First they get hit by Hurricane Irene at the end of August, causing enormous damage to the grid, prolonged power outages and intense ratepayer anger. Then just before Halloween an epic October snowstorm arrives, piling 15 to 20 inches of wet snow onto thousands of crackling tree limbs that collided with power lines across the state.
As I write this on Friday afternoon, almost 300,000 CL&P accounts remain without power (23% of the company’s customer base) fully six days after the disaster. This includes some relatively large towns (though thankfully not mine): Windsor Locks (63% still out); Vernon (61% out); Simsbury (83%); Farmington (89%); East Hartford (50%); and Bloomfield (84%). The company has set an ambitious — and perhaps unattainable — goal of getting everyone back online by Sunday.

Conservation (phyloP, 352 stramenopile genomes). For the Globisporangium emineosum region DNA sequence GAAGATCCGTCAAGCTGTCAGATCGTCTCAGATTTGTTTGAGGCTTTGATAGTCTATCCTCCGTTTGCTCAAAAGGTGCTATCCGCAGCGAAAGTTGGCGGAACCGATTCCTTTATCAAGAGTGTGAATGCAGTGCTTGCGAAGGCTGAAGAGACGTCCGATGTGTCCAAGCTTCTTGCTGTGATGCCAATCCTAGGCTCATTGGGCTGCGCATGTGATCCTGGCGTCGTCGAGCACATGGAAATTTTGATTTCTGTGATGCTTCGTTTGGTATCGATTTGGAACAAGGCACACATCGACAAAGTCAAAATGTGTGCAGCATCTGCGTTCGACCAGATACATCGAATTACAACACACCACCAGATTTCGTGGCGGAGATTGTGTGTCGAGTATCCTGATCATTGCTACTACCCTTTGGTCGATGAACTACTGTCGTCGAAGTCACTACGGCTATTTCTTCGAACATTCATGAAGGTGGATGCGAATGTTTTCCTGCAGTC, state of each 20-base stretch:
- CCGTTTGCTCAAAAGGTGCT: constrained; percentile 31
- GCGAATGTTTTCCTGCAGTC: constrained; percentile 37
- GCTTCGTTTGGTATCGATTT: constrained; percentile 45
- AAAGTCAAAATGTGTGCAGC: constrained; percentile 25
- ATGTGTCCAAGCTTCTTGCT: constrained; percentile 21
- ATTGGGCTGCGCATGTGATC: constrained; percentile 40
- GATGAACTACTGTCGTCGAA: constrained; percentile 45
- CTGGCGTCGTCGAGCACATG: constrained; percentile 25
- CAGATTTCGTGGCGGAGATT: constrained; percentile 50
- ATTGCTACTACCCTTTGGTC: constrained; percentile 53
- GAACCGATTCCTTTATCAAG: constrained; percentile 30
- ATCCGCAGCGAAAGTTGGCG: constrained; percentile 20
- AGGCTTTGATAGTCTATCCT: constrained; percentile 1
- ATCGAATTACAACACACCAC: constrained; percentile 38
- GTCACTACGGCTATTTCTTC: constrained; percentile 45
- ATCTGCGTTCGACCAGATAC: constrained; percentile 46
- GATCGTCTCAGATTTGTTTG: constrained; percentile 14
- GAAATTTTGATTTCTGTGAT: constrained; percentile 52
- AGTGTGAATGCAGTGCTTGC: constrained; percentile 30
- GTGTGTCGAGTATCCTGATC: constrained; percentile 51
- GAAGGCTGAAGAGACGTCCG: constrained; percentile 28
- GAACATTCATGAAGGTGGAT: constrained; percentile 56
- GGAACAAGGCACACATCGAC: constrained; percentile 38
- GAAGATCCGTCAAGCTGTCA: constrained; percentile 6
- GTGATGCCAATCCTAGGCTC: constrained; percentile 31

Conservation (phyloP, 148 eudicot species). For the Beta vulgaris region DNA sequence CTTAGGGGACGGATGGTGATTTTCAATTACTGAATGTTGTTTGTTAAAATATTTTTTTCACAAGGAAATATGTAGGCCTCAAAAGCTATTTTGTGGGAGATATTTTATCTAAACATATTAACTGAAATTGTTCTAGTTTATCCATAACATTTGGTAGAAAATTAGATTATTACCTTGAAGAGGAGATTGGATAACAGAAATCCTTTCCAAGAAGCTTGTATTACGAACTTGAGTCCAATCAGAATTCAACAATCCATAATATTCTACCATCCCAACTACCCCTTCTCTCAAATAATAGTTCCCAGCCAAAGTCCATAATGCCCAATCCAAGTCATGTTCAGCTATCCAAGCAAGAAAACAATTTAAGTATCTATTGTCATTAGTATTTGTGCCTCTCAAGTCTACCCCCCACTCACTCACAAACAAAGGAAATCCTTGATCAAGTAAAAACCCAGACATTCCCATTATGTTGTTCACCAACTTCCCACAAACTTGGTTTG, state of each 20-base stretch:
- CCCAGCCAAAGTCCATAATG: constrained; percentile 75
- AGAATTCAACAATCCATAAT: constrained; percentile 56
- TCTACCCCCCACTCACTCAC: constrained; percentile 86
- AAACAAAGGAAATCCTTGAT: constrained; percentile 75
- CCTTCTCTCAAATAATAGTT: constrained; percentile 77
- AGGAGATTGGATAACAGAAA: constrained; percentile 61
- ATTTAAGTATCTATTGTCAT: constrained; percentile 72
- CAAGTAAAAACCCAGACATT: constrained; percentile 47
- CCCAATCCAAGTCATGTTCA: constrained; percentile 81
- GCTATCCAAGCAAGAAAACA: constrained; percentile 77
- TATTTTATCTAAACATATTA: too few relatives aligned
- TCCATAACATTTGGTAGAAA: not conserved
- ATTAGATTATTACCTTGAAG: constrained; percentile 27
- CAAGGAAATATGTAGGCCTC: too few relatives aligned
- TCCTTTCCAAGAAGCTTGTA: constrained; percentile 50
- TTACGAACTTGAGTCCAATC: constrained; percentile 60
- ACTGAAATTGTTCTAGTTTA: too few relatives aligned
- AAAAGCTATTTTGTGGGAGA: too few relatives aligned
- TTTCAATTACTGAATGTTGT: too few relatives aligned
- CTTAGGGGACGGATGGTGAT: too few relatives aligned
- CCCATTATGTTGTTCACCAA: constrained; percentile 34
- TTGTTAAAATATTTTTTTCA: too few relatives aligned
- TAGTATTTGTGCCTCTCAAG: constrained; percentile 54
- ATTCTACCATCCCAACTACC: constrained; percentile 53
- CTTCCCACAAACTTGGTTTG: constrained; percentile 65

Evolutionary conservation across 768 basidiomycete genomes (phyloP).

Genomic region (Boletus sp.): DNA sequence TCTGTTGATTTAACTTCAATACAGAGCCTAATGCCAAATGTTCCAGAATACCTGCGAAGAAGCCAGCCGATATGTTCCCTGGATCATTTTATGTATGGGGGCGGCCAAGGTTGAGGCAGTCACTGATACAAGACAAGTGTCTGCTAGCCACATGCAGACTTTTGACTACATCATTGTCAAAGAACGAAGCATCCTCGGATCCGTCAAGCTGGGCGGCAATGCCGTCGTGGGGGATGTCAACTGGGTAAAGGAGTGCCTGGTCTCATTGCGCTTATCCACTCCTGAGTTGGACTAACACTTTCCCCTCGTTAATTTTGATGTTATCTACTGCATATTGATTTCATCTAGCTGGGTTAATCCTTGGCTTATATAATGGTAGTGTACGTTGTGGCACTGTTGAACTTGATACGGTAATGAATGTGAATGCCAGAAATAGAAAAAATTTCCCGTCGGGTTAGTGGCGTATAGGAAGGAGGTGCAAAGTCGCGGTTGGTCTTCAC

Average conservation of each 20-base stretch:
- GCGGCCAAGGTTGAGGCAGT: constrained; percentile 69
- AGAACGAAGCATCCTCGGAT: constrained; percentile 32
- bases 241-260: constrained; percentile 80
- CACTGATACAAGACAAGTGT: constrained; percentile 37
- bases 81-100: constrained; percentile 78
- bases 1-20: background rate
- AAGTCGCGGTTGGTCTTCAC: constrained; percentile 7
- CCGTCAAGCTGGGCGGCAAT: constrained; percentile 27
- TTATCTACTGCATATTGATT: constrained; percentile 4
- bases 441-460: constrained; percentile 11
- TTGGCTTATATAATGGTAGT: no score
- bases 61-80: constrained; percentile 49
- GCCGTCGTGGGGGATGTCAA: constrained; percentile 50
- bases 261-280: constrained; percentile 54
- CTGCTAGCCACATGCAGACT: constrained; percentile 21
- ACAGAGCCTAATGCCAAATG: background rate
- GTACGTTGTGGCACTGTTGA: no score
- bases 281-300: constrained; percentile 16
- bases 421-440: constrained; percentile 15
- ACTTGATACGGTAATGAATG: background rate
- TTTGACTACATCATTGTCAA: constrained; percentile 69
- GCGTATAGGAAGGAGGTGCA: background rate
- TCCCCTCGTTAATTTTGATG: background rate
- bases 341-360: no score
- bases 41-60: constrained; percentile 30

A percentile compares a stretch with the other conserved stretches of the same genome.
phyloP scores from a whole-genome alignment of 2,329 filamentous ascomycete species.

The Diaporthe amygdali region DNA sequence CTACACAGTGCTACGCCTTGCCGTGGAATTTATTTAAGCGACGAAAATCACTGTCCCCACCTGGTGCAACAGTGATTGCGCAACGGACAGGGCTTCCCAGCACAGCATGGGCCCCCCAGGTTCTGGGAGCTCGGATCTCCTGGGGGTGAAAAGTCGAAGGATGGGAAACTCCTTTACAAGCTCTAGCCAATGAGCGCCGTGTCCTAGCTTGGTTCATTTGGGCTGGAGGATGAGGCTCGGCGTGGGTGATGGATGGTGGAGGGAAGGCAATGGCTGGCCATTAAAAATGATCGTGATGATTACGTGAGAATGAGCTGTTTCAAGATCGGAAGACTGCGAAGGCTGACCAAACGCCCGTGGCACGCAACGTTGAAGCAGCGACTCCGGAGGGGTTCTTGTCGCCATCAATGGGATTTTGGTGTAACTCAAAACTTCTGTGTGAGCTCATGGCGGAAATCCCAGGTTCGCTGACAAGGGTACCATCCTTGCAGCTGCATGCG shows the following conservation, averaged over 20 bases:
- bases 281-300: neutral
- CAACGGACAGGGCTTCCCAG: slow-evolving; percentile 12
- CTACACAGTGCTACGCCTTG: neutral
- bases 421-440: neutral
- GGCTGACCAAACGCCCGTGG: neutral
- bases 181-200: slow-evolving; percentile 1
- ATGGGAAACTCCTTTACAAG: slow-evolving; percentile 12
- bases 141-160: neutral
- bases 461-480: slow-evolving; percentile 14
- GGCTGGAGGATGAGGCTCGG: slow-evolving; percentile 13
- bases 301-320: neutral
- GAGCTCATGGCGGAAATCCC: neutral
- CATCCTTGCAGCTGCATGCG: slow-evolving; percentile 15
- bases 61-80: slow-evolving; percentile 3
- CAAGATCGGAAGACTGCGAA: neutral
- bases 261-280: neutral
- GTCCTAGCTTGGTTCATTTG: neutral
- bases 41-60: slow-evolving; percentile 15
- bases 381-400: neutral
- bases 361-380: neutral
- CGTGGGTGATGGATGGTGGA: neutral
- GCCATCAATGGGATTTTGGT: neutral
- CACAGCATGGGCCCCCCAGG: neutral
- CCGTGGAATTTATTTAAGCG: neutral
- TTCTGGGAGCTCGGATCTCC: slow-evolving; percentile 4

CL&P’s communications have been abysmal, officials altered the legend on CL&P’s outage map, its CEO refuses to apologize, Gov. Malloy has called out the National Guard to act where CL&P cannot or will not, and none other than the hyper-litigious Dick Blumenthal has called for a federal investigation.
I think my colleague Lon Seidman has it right. CL&P simply has poor customer service across the board. The company is certainly profitable, but it otherwise operates like a failing enterprise. Successful companies are customer-focused and deliver a reliable product people want at a reasonable price. CL&P fails on all three counts.
Why then does the company have a positive balance sheet, you ask? The answer is obvious, don’t you think? You’d be making lots of money, too, if you owned every property on the board and consumers couldn’t go anywhere else.